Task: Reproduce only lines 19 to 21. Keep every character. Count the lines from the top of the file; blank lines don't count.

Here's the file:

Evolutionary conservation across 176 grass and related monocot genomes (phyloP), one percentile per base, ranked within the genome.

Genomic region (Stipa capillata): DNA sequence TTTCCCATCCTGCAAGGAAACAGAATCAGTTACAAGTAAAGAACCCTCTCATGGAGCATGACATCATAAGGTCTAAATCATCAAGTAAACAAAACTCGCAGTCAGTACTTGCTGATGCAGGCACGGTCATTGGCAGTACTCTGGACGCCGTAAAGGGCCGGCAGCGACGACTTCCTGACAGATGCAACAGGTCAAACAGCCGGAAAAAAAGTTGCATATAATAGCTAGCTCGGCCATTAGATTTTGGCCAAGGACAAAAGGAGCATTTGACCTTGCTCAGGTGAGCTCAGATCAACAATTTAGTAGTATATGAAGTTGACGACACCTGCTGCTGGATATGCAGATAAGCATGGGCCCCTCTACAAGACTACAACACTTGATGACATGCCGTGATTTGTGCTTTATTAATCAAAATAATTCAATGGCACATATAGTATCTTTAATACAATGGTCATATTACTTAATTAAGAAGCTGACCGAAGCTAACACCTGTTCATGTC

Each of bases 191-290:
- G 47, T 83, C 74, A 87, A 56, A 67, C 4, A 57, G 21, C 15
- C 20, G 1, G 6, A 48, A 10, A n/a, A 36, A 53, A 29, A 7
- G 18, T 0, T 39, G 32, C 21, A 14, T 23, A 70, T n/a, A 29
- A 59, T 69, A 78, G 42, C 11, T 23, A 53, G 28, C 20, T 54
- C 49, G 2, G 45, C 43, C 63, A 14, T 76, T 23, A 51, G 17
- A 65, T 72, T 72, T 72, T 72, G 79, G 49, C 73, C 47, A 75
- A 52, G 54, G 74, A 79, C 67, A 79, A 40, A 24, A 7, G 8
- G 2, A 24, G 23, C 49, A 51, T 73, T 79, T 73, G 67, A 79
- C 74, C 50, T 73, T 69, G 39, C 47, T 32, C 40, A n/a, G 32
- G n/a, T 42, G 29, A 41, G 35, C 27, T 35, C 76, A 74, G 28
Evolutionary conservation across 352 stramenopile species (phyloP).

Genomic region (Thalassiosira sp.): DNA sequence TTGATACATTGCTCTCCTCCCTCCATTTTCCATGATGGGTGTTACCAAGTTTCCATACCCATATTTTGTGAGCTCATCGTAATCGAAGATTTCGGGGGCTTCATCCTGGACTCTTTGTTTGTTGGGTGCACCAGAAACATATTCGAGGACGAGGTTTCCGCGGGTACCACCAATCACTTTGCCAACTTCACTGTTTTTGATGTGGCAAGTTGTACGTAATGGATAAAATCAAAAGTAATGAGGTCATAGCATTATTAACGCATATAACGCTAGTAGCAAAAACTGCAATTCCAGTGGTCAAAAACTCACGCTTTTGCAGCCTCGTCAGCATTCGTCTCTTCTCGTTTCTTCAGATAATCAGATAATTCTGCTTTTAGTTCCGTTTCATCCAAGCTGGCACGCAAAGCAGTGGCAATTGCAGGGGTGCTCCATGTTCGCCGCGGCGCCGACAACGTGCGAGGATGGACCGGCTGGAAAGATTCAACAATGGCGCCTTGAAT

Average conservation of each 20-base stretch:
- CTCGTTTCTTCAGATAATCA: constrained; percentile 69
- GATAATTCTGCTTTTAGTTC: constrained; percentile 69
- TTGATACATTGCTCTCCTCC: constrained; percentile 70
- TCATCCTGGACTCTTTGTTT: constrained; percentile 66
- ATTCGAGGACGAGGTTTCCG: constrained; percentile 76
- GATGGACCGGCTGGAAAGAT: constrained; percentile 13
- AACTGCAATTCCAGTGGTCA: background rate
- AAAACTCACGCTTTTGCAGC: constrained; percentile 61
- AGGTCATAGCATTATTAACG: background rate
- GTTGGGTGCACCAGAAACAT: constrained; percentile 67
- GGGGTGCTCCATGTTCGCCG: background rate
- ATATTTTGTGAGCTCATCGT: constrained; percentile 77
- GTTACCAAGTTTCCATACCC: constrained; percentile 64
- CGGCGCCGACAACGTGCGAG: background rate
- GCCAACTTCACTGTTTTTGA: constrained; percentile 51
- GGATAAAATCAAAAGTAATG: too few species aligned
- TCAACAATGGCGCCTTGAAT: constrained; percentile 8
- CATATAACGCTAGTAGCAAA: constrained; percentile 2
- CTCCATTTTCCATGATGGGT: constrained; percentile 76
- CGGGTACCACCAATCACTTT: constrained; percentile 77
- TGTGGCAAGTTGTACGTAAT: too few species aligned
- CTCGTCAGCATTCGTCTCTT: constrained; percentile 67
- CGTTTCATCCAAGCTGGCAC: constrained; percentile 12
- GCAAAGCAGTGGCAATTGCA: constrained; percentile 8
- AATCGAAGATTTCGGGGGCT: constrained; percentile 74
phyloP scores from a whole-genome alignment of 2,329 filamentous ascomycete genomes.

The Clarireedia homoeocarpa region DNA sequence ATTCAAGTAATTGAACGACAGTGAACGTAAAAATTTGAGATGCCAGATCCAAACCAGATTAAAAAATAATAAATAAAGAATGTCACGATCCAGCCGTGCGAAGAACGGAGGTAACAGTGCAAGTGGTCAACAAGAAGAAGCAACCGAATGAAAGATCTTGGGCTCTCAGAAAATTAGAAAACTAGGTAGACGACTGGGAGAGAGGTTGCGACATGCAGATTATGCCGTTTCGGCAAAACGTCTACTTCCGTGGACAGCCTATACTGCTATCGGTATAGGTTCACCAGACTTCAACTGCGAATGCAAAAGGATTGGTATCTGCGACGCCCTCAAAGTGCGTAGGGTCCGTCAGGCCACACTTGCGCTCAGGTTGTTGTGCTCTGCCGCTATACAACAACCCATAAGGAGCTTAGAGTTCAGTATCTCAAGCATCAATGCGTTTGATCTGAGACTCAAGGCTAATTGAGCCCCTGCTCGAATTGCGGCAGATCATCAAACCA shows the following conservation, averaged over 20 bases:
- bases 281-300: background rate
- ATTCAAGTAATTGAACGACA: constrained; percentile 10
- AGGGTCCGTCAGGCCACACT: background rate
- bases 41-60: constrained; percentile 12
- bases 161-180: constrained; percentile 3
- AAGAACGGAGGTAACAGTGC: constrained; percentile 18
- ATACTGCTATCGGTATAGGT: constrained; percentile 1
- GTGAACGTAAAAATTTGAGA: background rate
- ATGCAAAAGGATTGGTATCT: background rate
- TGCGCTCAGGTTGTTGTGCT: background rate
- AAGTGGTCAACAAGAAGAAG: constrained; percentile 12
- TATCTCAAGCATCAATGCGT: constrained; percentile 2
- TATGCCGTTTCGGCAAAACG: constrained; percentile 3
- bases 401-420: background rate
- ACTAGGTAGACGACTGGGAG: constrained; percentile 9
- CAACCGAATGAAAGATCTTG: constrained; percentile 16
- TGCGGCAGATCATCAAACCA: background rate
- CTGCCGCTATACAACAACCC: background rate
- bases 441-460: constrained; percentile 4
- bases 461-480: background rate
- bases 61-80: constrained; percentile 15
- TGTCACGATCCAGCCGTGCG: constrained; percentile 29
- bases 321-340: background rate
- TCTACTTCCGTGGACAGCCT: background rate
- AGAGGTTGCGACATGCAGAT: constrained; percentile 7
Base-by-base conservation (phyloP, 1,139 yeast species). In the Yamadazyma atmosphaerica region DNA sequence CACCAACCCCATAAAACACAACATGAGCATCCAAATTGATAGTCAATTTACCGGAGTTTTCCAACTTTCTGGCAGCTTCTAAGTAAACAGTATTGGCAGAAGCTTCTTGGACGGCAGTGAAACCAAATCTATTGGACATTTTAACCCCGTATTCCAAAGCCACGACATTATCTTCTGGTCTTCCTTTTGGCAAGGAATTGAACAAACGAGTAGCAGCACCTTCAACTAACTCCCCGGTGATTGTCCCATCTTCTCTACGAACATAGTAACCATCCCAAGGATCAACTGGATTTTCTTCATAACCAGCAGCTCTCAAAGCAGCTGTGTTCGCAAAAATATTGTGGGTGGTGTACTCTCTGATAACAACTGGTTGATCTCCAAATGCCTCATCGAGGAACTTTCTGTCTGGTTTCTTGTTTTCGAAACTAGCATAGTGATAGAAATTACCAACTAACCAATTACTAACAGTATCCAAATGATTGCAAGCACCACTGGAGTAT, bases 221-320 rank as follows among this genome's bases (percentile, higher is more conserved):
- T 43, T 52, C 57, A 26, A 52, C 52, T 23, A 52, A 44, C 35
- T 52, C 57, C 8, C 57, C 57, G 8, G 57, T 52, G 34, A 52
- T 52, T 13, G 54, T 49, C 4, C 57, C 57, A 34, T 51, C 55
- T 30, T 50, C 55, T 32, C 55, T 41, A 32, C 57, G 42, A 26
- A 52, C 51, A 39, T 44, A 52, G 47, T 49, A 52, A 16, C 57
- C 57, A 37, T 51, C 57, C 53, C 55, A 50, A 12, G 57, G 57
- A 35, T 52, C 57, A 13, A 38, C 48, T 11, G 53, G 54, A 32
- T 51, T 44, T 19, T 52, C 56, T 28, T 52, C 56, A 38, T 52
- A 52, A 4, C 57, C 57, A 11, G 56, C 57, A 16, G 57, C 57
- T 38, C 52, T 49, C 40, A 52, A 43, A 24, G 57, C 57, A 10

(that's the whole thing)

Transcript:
- TTGATACATTGCTCTCCTCC: constrained; percentile 70
- TCATCCTGGACTCTTTGTTT: constrained; percentile 66
- ATTCGAGGACGAGGTTTCCG: constrained; percentile 76